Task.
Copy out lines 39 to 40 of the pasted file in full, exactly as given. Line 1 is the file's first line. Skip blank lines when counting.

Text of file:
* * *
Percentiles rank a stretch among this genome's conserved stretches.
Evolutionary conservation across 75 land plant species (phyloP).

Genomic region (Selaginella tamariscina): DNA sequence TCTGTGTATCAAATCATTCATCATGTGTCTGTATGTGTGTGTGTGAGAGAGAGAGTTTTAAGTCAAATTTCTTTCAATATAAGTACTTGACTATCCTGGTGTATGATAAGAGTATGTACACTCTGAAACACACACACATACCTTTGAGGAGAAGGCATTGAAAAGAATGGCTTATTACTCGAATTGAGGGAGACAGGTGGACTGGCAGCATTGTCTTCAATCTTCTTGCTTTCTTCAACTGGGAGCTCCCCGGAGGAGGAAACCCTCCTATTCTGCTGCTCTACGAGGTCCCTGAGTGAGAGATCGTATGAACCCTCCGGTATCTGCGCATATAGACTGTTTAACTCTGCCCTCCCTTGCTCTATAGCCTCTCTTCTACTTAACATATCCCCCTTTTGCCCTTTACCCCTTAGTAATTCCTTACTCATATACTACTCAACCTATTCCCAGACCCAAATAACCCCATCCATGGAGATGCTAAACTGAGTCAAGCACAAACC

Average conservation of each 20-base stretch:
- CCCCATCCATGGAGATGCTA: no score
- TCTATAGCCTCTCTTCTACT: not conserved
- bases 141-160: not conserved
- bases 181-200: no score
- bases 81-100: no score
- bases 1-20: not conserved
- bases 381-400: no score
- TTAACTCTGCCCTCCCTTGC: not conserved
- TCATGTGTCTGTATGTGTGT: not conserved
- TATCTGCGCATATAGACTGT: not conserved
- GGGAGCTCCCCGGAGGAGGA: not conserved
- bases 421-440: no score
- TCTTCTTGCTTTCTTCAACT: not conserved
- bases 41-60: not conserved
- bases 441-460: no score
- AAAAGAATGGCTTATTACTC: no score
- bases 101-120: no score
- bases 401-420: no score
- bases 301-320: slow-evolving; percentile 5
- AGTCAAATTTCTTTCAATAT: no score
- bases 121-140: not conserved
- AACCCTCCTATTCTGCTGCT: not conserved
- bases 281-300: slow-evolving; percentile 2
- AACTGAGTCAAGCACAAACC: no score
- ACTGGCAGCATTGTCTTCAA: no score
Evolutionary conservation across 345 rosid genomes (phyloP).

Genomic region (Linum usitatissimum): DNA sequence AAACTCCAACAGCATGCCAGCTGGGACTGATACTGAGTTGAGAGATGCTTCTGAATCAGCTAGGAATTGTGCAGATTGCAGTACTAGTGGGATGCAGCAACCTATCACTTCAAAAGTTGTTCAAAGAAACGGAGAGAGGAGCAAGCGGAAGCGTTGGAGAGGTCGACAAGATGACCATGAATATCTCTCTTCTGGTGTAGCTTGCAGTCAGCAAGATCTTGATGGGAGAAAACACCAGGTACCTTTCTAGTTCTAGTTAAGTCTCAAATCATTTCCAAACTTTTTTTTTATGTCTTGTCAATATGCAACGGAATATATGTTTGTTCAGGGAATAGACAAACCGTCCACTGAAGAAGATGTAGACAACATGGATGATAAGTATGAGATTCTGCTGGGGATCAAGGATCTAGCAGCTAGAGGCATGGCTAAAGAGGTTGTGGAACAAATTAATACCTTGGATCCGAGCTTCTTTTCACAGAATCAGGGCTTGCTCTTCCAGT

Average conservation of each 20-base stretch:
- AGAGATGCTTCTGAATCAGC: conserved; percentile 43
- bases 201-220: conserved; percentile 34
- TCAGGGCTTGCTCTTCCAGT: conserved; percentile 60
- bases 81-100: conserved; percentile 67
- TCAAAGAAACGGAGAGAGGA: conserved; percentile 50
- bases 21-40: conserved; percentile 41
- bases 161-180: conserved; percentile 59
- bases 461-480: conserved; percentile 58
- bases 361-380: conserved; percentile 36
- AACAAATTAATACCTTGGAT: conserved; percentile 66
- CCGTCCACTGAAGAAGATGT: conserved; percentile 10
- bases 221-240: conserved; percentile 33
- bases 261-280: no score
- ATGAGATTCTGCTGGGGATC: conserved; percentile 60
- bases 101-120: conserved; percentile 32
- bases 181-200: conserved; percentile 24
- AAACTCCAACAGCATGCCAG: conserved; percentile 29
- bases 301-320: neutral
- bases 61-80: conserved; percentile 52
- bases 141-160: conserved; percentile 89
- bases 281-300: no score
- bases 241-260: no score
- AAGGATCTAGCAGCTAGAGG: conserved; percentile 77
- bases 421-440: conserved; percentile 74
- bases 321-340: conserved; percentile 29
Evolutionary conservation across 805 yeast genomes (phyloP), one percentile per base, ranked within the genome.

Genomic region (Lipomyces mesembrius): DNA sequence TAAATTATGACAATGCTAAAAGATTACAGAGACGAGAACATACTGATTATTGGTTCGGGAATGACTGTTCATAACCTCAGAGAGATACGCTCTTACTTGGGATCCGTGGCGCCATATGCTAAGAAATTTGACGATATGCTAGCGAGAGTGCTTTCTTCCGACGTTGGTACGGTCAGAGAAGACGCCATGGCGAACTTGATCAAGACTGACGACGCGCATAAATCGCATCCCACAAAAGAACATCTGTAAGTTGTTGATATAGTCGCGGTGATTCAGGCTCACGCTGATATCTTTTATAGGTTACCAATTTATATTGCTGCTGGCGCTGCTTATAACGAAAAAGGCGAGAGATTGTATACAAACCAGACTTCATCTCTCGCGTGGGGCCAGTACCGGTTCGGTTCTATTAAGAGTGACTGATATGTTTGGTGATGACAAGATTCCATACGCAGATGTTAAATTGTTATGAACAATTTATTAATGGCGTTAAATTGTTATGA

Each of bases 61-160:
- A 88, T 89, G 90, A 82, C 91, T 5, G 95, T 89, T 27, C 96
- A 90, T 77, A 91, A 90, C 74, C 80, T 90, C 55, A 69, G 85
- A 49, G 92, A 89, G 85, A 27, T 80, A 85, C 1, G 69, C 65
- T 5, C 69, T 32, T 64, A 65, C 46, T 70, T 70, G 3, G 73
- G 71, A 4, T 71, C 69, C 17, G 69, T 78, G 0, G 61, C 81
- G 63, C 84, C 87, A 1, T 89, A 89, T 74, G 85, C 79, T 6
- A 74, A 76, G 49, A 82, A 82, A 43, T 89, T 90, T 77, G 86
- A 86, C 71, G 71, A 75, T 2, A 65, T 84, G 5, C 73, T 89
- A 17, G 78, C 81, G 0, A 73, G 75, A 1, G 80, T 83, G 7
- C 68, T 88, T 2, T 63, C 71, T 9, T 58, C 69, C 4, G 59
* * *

- bases 161-180: conserved; percentile 59
- bases 461-480: conserved; percentile 58